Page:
Saturday, 25 February 2012

Capable in conte crayon

This week's Illustration Friday prompt is capable. And this exercise in try making some broad strokes for a change, Dee, is a Northern Pitcher Plant (Sarracenia purpurea).

Plants capable of digesting animals? Pretty bizarre. And fascinating, although I have to admit that it's not one of my primary fascinations so I don't know a lot about them off-hand. I did a little research, though, and have found out that these particular plants are known as carnivorous rather than insectivorous because they'll capture lots of things besides insects. Small frogs, for example, but the success rate for those is apparently on the low side.

I also found out that while the plant is capable of producing its own digestive enzymes -- especially when the pitcher is young -- it depends heavily on the miniature world of bacteria and insect larvae that lives in the pool of water that collects in the pitcher. Yep, there's actually a species of mosquito larva that helps the plant digest its prey. In biology that type of relationship is known as commensalism, where one member of the partnership (if you can call it that) directly benefits and the other is neither benefited nor harmed.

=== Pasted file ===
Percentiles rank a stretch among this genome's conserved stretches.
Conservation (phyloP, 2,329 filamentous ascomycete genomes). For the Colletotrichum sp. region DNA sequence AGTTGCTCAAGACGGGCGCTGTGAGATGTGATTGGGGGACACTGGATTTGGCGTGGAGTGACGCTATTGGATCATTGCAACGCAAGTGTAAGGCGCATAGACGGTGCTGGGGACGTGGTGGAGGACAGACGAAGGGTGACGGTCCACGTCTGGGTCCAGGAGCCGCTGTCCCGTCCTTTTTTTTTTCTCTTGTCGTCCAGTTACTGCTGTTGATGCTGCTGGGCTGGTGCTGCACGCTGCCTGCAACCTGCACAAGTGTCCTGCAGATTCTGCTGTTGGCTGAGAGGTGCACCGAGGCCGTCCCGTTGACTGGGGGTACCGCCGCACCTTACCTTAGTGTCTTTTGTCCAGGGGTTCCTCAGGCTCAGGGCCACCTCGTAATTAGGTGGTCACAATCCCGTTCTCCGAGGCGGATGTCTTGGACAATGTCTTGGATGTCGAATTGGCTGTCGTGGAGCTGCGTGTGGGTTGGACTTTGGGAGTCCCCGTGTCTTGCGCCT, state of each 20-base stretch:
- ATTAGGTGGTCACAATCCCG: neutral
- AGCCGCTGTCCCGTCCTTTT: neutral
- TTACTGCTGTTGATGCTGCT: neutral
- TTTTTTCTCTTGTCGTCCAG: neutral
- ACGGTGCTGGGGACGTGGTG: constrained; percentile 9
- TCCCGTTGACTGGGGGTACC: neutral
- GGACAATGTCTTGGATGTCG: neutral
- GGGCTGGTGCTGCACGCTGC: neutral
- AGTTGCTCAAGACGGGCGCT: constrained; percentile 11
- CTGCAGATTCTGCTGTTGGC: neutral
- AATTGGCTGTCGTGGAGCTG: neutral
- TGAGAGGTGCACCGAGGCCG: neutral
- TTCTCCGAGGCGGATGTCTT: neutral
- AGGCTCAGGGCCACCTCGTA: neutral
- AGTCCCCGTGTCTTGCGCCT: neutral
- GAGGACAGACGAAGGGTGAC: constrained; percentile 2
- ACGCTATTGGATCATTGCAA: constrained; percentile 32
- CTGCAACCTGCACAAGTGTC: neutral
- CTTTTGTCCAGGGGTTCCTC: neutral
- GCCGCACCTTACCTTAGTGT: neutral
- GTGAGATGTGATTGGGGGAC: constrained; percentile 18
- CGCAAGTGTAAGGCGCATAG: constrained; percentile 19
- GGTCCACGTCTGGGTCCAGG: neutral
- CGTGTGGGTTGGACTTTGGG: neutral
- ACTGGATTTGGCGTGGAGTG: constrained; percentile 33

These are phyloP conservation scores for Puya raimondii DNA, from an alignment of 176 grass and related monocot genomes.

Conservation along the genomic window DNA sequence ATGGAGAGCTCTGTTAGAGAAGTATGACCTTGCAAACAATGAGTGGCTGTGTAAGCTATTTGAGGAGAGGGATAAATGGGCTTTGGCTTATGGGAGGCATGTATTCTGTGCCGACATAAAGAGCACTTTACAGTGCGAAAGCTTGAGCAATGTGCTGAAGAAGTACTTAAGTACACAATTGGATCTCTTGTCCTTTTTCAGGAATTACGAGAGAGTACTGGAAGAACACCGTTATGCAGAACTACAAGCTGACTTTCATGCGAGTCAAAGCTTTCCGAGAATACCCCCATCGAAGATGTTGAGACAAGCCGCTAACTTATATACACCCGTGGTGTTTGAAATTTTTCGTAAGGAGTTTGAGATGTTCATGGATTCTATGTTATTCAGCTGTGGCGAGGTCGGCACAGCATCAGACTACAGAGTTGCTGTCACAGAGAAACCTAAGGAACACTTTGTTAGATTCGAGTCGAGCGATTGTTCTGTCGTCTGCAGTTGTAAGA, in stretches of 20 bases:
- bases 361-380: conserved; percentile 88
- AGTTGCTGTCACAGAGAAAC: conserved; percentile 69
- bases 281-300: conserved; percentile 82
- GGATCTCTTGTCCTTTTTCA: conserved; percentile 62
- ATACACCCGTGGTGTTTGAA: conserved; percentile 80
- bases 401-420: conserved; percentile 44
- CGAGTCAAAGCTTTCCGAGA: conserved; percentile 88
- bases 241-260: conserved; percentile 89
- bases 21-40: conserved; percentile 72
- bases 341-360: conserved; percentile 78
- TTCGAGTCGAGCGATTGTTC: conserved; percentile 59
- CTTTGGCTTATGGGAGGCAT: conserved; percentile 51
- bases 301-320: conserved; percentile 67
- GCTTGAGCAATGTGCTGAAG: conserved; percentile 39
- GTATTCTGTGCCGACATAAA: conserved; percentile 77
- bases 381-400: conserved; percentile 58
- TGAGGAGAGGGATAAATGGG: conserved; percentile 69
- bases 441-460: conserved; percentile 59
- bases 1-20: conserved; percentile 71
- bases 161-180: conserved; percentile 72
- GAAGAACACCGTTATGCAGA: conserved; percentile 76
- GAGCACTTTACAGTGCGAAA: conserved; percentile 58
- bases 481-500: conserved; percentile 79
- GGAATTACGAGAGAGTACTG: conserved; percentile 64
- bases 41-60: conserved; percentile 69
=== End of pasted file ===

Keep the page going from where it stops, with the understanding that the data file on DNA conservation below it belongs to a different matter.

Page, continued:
It's also a good example of see? Mosquitoes can be good for something. Actually, they're important for a lot of things. It's just hard to convince people of that when they're scratching and worrying about West Nile Virus.

Um, anyway. My own personal connection with this very capable plant is that I've been lucky enough to see them in the wild. It was back in university, during my field botany course. We were out on a sedge fen somewhere north of Edmonton (I've forgotten exactly where, now), and we found them there, hidden in amongst the other vegetation as they generally are. Incidentally, if you've ever wanted to do a stupid thing in the world of field botany, send a bunch of undergrads onto a sedge fen when they've already been out in the field for a few days and are exhausted and giddy. Sedge fens are like gigantic waterbeds. Try telling a group like that not to jump up and down.

Our TA spent that whole day with a look on his face like he was trying to figure out what to tell our supervising prof when one of us inevitably broke through and was never seen again...

Come to think of it, that particular group of interesting but weird people probably would have been capable of that.

1 comment:

Shiva said...

Cool one! :)

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